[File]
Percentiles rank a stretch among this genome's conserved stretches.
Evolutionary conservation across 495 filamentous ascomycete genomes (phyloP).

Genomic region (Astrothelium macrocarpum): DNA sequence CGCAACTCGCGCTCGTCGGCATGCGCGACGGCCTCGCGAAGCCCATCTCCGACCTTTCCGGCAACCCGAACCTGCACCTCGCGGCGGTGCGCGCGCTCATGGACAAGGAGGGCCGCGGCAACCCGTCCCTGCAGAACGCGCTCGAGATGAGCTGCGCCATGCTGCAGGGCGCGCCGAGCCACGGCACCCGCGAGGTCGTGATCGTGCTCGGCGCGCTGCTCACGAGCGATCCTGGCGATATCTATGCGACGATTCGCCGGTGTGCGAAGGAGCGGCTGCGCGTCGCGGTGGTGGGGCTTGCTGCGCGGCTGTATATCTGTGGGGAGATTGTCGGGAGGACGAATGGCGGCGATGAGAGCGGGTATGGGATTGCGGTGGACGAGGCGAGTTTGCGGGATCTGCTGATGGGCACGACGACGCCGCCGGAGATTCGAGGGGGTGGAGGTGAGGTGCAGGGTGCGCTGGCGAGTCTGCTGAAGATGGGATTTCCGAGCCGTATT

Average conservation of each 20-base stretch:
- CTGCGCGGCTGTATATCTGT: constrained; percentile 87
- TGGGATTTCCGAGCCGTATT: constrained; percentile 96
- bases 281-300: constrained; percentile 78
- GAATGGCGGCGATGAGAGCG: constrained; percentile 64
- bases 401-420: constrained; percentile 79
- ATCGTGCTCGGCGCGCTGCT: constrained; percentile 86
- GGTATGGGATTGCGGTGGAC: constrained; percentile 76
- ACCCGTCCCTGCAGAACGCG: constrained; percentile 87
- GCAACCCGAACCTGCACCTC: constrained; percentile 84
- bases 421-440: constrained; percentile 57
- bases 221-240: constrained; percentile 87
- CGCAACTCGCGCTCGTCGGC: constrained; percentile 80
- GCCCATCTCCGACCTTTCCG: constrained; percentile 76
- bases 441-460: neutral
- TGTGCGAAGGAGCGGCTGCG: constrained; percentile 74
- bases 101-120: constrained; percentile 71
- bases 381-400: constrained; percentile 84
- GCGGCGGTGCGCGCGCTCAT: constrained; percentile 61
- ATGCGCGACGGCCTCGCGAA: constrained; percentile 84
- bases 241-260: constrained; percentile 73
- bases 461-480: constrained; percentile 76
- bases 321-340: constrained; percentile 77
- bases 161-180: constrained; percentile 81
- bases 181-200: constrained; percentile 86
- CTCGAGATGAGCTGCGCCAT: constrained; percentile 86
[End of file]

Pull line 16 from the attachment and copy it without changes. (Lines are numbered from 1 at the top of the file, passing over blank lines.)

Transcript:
- CGCAACTCGCGCTCGTCGGC: constrained; percentile 80